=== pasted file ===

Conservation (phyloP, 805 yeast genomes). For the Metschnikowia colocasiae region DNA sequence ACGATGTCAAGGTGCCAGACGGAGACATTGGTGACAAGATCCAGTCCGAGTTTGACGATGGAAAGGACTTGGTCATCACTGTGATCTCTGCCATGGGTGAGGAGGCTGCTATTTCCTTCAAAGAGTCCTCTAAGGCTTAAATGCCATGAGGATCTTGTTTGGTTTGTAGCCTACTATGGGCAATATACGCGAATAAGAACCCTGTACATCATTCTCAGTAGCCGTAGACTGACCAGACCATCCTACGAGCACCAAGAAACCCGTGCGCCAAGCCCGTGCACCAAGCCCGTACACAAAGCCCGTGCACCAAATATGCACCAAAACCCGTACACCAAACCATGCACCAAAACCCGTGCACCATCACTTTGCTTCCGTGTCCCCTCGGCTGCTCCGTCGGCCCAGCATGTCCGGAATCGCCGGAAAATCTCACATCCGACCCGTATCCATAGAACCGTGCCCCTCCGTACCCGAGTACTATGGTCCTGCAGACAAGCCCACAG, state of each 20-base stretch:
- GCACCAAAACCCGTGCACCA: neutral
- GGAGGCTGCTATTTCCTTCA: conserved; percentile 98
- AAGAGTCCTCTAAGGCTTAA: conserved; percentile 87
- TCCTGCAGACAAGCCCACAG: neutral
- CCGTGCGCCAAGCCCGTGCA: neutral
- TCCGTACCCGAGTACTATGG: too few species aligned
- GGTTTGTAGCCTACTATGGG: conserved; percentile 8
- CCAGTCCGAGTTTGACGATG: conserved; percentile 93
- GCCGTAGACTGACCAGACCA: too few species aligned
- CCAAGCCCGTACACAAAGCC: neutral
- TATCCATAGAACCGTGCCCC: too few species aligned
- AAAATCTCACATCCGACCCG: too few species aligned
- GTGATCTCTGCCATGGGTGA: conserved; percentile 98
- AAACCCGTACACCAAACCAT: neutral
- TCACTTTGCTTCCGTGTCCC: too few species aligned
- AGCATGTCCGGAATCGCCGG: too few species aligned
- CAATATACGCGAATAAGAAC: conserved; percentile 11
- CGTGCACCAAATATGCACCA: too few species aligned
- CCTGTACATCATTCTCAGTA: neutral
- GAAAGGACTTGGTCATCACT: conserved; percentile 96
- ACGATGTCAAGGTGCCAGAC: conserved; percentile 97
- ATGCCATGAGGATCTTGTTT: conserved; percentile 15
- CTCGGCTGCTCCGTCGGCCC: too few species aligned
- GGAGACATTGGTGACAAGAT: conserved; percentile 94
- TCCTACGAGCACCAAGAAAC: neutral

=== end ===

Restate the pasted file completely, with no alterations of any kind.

Conservation (phyloP, 805 yeast genomes). For the Metschnikowia colocasiae region DNA sequence ACGATGTCAAGGTGCCAGACGGAGACATTGGTGACAAGATCCAGTCCGAGTTTGACGATGGAAAGGACTTGGTCATCACTGTGATCTCTGCCATGGGTGAGGAGGCTGCTATTTCCTTCAAAGAGTCCTCTAAGGCTTAAATGCCATGAGGATCTTGTTTGGTTTGTAGCCTACTATGGGCAATATACGCGAATAAGAACCCTGTACATCATTCTCAGTAGCCGTAGACTGACCAGACCATCCTACGAGCACCAAGAAACCCGTGCGCCAAGCCCGTGCACCAAGCCCGTACACAAAGCCCGTGCACCAAATATGCACCAAAACCCGTACACCAAACCATGCACCAAAACCCGTGCACCATCACTTTGCTTCCGTGTCCCCTCGGCTGCTCCGTCGGCCCAGCATGTCCGGAATCGCCGGAAAATCTCACATCCGACCCGTATCCATAGAACCGTGCCCCTCCGTACCCGAGTACTATGGTCCTGCAGACAAGCCCACAG, state of each 20-base stretch:
- GCACCAAAACCCGTGCACCA: neutral
- GGAGGCTGCTATTTCCTTCA: conserved; percentile 98
- AAGAGTCCTCTAAGGCTTAA: conserved; percentile 87
- TCCTGCAGACAAGCCCACAG: neutral
- CCGTGCGCCAAGCCCGTGCA: neutral
- TCCGTACCCGAGTACTATGG: too few species aligned
- GGTTTGTAGCCTACTATGGG: conserved; percentile 8
- CCAGTCCGAGTTTGACGATG: conserved; percentile 93
- GCCGTAGACTGACCAGACCA: too few species aligned
- CCAAGCCCGTACACAAAGCC: neutral
- TATCCATAGAACCGTGCCCC: too few species aligned
- AAAATCTCACATCCGACCCG: too few species aligned
- GTGATCTCTGCCATGGGTGA: conserved; percentile 98
- AAACCCGTACACCAAACCAT: neutral
- TCACTTTGCTTCCGTGTCCC: too few species aligned
- AGCATGTCCGGAATCGCCGG: too few species aligned
- CAATATACGCGAATAAGAAC: conserved; percentile 11
- CGTGCACCAAATATGCACCA: too few species aligned
- CCTGTACATCATTCTCAGTA: neutral
- GAAAGGACTTGGTCATCACT: conserved; percentile 96
- ACGATGTCAAGGTGCCAGAC: conserved; percentile 97
- ATGCCATGAGGATCTTGTTT: conserved; percentile 15
- CTCGGCTGCTCCGTCGGCCC: too few species aligned
- GGAGACATTGGTGACAAGAT: conserved; percentile 94
- TCCTACGAGCACCAAGAAAC: neutral